Quick Homemade (Raspberry) Vinaigrette

  • 1/4 olive oil
  • 1/4 vinegar of choice (I like apple cider)
  • 1 Tbs honey mustard
  • 1 tsp raspberry jam or 1 Tbs fresh crushed raspberries

Find a jar with a lid. Mix together oil and vinegar in approximately a 1:1 ratio.

Here instead of vinegar I used freshly squeezed lemon juice for added freshness.

Use a strainer to keep the seeds out of the dressing.

Mix to emulsify the two together.

Here you have your basic base. I usually add a sweetener to balance the flavor of the vinegar or citrus juice and mustard to give it a little body.

Here I used my homemade raspberry jelly (you can use fresh smashed raspberries as well) and a small amount of honey mustard, but you can use any fruit or sweetener you wish to try. Shake it again, and your dressing is all ready to go.

Holy Guacamole

Guacamole is easy to make and even easier to eat.

There are a million different ways to make this classic green dish. There are those who like it subtle, using it as more of a condiment, and others prefer it to kick ass like a solo zapatista. Some like to jazz up the flavor by adding exotic ingredients like mango and papaya, while others’ priority is to protect the integrity of the avocado, a subtle flavor easily muddied. Whatever style you prefer, one absolute must ingredient which is usually the determining factor of good vs. evil in my guacamole guide is LIME!

Whenever I try a guacamole I don’t like, it is usually because it lacks the lime. The Guacamole at Chipotle is a prime example. They make you pay something like $1 extra for a small side, and when you taste it, it basically tastes like nothing. Plain avocado tastes better. I don’t know what they do to it, but it just stinks. However, if they were to amp up the lime, they could really boost themselves in my book (which is the last word in the matter, of course).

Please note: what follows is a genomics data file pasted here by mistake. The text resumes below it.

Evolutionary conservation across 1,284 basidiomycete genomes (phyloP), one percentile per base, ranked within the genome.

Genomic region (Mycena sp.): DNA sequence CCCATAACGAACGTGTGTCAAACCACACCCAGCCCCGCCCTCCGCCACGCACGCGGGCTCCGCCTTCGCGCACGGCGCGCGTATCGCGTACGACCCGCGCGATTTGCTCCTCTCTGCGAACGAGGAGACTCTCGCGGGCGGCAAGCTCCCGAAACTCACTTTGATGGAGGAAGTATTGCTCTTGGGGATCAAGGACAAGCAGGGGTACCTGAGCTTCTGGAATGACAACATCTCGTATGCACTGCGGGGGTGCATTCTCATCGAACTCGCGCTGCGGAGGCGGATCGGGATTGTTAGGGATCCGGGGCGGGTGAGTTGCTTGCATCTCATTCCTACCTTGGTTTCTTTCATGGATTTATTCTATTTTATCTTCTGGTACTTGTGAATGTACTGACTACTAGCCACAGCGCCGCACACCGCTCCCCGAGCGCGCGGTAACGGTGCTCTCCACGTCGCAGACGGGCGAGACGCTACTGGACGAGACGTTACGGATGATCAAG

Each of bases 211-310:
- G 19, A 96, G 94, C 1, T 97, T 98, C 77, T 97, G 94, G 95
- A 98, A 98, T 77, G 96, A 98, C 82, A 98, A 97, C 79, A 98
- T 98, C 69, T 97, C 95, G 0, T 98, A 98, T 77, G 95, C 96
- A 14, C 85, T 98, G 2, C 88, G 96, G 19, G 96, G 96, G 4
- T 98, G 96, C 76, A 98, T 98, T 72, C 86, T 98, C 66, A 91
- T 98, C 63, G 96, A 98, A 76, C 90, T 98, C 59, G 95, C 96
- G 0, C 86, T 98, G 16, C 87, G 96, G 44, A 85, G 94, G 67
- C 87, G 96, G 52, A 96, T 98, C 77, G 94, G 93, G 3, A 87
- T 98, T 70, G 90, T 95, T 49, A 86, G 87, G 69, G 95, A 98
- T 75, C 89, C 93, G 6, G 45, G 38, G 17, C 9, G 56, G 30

In my last post, I detailed how to peel an avocado. Click here for my Guacamole Recipe. Of course, I always make it a little differently, but I use this recipe for my basic structure.

If that isn’t enough, and you need more fun, try this…

Ahh! Grinch sandwich.

Check out for some more crazy guacamole ideas!

Making Homemade Seitan: Additional Notes and Troubleshooting

So, hopefully, you’ve gotten your hands dirty with our vegan recipe for making seitan from scratch. Here’s some additional info to ensure your recipe comes out well!

I’ve had a lot of variation over time with the consistency of my seitan. Sometimes it is very crumbly and moist and other times it is very solid. Many variables come from what kind of flour you use. I’ve used cheap Pillsbury flour with excellent results and organic wheat flour purchased from a Mennonite farm with poor results. Perhaps there is a better flour to use, but I’ve had varying results with similar flours. You can also grind down wheat berries. If you don’t have a grain mill, as I don’t, you can use a coffee grinder!

Patience is always the best tool! I don’t suggest skipping the step of making a dough and make sure to rinse the dough long enough to get out all the starch. If you’re cooked seitan is super moist and crumbly. Just crumble or slice it into a pan and throw it under the broiler or bake in oven, flipping it around occasionally until it hardens up a bit. Remember, these instructions above are just guidelines. Feel free to deviate and experiment. If your seitan doesn’t turn out exactly how you want, get creative to figure out how to solve the problem. I’ve been making seitan for 7 years and I am still experimenting. It may be a bit time consuming, but its never boring!

OK, so I know this is slow food for FAST living. So maybe you don’t have time, and would like the more albeit more expensive. Here is a great step by step with vital wheat gluten courtesy of Vegan Lunchcast.

Here are more seitan ideas. Although some recipes may call for vital wheat gluten, we can substitute our seitan instead:
Gourmet Sleuth
Fat Free Vegan
Eat’n Veg’n
Vegan Menu
Top Ten Sources, Vegan Recipes

Ok, these are a bunch of vegan sites, because Vegans know how to cook Seitan best. But the good news is, you don’t have to be vegan to enjoy seitan. Although it is a meat substitute, even if you are as excited about eating meat as I am, you can still enjoy seitan. Its not one or the other people (unless of course you’re vegan).